the heul girl
Last Thursday I was at the police station in Utrecht.
I remember it as a big modern building with a lot of glass. Two lifts were on the right side, on the left the foreign police was squeezed next to the entrance: one of those rotating doors, that don't allow any stopping or going back and give young mothers goose bumps. The reception is way back opposite to the glass goose-bump-door, and in between these two mini-bars a vast lounge spreads itself out like an empty museum waiting for the pictures: plenty of room for visitors like me. The hall had an excellent acoustic and seemed built to sing Puccini in it, maybe the architect had dreamed of a carrier as a musician and was forced off his ambitions because he went to the same school as, eh: what's the name of that Dutch violist with the long curly hair and the orchestra who melts most women (and some men) away every Christmas? How the rest looked I don't know, never got higher than the ground floor. Even in small shoe-box police stations nobody can simply walk in, they check you up - in this vast hall the checking-up took place in the back instead of next to the entrance. A nice young and always smiling couple in uniform awaited me here: a man and a woman, both blond, hiding everything underneath their hips behind a counter and working, when nobody wanted their attention. Alas, the blond smiles were not an invitation to come in and drink a cup of tea, identification and at least one good reason were the passwords.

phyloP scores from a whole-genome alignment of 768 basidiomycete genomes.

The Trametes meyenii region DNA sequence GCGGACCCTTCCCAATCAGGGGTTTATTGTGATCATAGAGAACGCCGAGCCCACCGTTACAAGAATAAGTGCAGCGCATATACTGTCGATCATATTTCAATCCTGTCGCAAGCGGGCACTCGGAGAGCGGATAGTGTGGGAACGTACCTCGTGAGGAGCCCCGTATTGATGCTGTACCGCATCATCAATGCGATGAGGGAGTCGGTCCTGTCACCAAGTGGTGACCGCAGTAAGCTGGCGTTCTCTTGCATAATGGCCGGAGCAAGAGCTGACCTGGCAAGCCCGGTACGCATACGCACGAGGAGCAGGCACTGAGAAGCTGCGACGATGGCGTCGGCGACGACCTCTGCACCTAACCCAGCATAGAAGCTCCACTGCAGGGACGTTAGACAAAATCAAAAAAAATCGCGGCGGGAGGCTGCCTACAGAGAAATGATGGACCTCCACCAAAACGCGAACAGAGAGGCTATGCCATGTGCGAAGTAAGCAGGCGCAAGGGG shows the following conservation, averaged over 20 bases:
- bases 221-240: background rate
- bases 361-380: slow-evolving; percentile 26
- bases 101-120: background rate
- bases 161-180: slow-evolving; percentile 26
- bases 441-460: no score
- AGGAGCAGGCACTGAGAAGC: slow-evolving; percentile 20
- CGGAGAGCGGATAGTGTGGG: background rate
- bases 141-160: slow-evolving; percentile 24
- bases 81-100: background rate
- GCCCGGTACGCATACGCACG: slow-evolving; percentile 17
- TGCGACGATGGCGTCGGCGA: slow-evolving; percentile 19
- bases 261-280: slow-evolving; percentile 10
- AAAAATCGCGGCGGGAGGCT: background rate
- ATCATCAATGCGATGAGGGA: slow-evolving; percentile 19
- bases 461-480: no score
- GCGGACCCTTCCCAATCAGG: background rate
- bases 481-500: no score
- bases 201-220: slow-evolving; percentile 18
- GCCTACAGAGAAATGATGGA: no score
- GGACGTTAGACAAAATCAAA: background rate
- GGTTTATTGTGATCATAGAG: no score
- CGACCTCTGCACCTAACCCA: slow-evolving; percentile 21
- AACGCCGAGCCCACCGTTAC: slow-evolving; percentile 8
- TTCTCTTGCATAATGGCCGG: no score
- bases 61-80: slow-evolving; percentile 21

Here we go:
"My name is Monique Jacobse, born in XY on ... I have no papers and would like you to give me some."
They looked a little stunned - so I hurriedly added:
"One will do!"
After looking at me long enough to see that I was serious, the lady entered the information I had given in her computer, waited a little and said:
"Sorry, your name is not registered."
Surprise, surprise, surprise! I almost yawned. What did they think I was here for?
My plan was simple: if they arrested me, they'd have to make a protocol with names etc. - I actually had some underwear, a toothbrush, paper, pen and socks in my rucksack. And a book. So I told her it was her duty to arrest me, because I had no means of identifying myself.
Although I had talked to his smiling colleague all the time, the alpha-man seemed to have decided to take over, using his pen to point over my shoulder behind me:
"Over there's the foreign police, please go over there."
"I'm Dutch", I answered in English - I know that sounds silly. "I'm absolutely right here, so how about arresting me?"
I tried not to frown when the female watchdog went back to her own desk. I don't have anything against men, oh no - but most women prefer women to communicate with - men are so, eh, so...
This one was stubborn. "No, I won't do that - why don't you go home?" He demonstratively looked away, focusing his wits off that ridiculous gray-haired woman and on his real work. That young and nice looking female colleague of his couldn't possibly like working with such a - eh: cute little mini-terminator...
I seemed to be in need of a new plot, so I turned away and settled myself at one of the two tables for waiting intruders in the middle of the Puccini hall, trying to sort things out:
This isn't working, Nicki! But if you go home now, you will kick yourself in the ass at least a week for doing so.
Oh, okay: half an hour.
I'm a victim of my own honesty.
And anyway: no bloody young blond cop is going to tell me what to do and send me home to mama - who the hell did he think he was?
I went back to the reception: "What must I do to be arrested?" I asked. "Shall I pull those plants out?" This time it was my turn to point behind myself - at the plants in the middle of the hall.
He glared. "Please don't pull out the plants - why don't you please go home?!"
Sorry, this story is a mess - and why? Because it's true...
In the meantime, it's May 2014 and I still do NOT have a passport - ladies and gentlemen, may I present to you the only living zomby on earth...
© 2011, hexandthecity